The decision by Wikileaks to post the documents on its website – having previously published 92,000 field logs from Afghanistan in July – drew strong criticism from the Ministry of Defence which condemned the leak. "This can put the lives of UK service personnel and those of our allies at risk and make the job of Armed Forces in all theatres of operation more difficult and more dangerous," said a spokesman.
But Wikileaks's founder Julian Assange told the news conference: "This disclosure is about the truth. We hope to correct some of that attack on the truth that occurred before the war, during the war, and which has continued on since the war officially concluded."
The British and American authorities will also brace themselves for further potential embarrassment after Wikileaks used the press conference to announce the planned release of another 15,000 more documents on the war in Afghanistan. The documents had been held back in July because of their sensitive content but have now been fully vetted for release.
The documents published online on Wikileaks detail numerous reports of the torture of detainees by Iraqi authorities. The reports describe prisoners shackled, blindfolded and hung by wrists or ankles and subjected to whipping, punching or kicking. Some received electric shocks.
Some of the details of abuse have emerged as recently as December when US authorities were passed a video showing Iraqi army officers executing a prisoner.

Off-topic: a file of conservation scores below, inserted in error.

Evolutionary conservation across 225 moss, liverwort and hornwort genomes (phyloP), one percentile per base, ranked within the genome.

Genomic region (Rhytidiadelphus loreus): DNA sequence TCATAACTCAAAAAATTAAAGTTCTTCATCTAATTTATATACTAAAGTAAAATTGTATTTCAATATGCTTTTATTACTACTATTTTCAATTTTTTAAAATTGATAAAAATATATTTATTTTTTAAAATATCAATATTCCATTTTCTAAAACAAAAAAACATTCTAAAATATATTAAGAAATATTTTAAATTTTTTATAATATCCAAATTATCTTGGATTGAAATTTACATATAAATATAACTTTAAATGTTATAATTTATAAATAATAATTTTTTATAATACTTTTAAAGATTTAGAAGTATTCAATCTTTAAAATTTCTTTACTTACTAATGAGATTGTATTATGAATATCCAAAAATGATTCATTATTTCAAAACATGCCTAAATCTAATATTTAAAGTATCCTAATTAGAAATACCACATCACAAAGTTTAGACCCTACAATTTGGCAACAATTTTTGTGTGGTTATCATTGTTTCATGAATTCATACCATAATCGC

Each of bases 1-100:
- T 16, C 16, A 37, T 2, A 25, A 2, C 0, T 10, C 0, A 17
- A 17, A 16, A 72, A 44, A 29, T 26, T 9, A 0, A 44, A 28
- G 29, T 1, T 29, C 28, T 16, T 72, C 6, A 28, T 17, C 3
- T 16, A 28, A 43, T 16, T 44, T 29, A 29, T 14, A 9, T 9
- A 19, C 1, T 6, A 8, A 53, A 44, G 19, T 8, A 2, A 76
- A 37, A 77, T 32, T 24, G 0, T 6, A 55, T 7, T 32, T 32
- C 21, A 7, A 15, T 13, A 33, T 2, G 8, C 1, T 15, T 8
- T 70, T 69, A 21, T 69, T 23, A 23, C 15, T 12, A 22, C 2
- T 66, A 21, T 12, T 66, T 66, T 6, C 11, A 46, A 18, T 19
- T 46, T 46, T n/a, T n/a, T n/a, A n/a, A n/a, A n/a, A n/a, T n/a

Wikileaks claims the logs also reveal that the coalition had enacted a formal policy of ignoring allegations of torture by Iraqis. Reports are routinely recorded with the words: "no investigation is necessary". They were then passed on, it is claimed, to the Iraqi forces who were perpetrating the violence.
The logs also show British forces were mistakenly attacked by the US on at least 11 occasions. The log shows a commando with the Royal Marines injured after being shot at by Americans whose vehicle had broken down. On another occasion British soldiers were fired upon at night by US troops who were not equipped with night vision goggles and had been listening to their iPods.
An analysis of the logs suggests Iranian-backed forces supplied insurgents attacking on coalition troops, planned assassinations and even devised new forms of suicide vests for al-Qaeda.
The documents claim Iranian intelligence officers served inside Iraq, at one point manning checkpoints with local militias, and describe a firefight on the border in which American troops shot an Iranian border guard dead.
In one of the most tantalising documents, they also hint at Iranian involvement in al-Qaeda suicide bombings. A threat report in the files dated November 17 2006 claims that new techniques for suicide bombing, a favoured al-Qaeda and Sunni insurgent practice in Iraq, had "surfaced" in Iran and Syria.
Both involved the use of miniature cameras to allow remote monitoring of the attack.
"al-Qaeda remains the strongest organisation among the insurgent groups in Iraq and directs the majority of attacks that take place in Iraq," says the assessment. "Instructors at the Islamic Jihad Center in Tehran are teaching a new tactic for SVIED (Suicide Vest Improvised Explosive Device) deployment."